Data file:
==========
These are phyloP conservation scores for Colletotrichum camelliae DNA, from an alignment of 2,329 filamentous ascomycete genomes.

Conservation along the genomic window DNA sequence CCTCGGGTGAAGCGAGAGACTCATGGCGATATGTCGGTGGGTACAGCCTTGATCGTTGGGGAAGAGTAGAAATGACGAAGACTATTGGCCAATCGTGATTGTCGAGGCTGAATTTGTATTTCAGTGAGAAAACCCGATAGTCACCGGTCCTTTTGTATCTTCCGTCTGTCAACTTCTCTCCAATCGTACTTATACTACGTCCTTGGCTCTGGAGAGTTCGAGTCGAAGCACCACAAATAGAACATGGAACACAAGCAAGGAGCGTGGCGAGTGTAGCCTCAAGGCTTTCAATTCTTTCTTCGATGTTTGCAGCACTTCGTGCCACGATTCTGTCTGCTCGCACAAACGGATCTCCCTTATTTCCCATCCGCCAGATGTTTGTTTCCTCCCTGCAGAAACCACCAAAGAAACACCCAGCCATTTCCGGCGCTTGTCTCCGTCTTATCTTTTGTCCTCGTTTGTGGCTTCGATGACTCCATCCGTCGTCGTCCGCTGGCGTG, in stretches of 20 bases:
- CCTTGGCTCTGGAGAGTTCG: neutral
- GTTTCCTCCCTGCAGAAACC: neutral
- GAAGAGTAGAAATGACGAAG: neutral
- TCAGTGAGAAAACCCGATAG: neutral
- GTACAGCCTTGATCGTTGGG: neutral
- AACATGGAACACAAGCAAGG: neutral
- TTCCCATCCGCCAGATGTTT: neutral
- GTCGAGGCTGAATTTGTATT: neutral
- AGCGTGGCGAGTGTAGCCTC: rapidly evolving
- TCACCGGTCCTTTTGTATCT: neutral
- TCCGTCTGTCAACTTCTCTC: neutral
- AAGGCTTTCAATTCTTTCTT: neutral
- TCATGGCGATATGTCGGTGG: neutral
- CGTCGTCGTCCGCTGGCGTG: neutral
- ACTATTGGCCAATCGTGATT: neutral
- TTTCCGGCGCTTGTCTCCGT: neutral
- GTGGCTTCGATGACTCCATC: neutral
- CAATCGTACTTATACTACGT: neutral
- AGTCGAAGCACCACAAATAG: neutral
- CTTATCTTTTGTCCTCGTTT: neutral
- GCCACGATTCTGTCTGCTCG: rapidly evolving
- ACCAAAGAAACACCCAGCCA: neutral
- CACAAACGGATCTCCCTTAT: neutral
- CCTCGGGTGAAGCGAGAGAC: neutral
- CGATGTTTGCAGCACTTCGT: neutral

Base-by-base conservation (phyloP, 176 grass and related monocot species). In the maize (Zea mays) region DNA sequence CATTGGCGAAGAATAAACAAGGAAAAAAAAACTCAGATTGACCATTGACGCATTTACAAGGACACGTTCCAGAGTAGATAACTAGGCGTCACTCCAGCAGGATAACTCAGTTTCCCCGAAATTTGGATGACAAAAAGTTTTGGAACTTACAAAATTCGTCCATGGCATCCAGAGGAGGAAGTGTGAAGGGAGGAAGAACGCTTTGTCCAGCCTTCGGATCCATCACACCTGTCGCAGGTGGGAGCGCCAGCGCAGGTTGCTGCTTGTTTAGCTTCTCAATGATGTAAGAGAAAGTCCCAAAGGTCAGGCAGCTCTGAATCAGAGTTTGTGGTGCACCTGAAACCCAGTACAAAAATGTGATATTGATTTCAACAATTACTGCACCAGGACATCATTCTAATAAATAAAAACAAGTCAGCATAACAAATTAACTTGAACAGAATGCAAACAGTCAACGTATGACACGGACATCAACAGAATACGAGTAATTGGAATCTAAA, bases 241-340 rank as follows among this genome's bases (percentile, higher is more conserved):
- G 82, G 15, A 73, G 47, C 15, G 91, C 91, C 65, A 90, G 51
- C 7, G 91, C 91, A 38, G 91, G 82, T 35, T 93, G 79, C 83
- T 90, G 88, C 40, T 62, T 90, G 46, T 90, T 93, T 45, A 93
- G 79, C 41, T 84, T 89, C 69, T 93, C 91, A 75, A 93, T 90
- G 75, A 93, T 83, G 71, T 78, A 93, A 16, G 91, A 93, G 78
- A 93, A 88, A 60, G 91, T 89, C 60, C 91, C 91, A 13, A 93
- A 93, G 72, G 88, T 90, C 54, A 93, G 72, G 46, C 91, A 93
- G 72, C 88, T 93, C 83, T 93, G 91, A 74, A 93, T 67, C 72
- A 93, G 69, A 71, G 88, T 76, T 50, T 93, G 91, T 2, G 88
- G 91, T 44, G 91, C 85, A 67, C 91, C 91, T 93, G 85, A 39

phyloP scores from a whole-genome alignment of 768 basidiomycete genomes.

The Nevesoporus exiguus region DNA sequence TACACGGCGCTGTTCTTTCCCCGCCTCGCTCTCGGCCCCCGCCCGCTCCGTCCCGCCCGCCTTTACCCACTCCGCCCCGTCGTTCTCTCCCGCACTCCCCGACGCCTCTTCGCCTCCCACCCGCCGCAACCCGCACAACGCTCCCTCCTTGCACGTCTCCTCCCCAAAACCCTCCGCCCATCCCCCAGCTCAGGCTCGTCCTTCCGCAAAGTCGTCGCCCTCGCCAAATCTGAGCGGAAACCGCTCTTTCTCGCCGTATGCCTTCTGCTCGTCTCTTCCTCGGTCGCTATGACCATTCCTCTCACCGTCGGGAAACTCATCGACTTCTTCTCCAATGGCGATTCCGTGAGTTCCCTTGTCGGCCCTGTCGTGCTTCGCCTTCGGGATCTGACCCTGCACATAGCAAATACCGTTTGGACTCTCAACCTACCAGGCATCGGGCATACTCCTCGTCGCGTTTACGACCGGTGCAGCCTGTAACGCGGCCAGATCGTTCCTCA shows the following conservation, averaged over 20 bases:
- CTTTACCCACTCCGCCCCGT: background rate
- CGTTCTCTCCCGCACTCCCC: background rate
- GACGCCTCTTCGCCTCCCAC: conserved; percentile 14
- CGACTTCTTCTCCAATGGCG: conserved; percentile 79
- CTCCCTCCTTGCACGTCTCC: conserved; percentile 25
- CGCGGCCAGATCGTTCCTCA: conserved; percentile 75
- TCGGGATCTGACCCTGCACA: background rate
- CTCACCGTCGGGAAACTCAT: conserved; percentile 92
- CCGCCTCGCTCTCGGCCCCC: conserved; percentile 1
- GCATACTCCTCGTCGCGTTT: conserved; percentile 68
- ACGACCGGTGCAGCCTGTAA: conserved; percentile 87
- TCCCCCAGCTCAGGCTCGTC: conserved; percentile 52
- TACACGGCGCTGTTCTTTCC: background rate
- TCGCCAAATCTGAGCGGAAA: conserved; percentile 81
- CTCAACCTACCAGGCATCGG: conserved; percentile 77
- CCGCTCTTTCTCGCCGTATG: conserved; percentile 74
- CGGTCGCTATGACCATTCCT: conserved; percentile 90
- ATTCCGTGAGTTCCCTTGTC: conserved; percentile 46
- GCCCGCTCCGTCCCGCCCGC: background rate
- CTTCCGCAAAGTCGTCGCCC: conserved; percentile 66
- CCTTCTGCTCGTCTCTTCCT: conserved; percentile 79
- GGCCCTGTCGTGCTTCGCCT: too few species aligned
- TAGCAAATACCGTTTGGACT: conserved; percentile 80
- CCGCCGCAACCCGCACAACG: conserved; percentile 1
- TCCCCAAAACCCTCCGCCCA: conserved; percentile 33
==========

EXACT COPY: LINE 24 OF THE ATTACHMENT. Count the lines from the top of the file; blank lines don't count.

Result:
- ACCAAAGAAACACCCAGCCA: neutral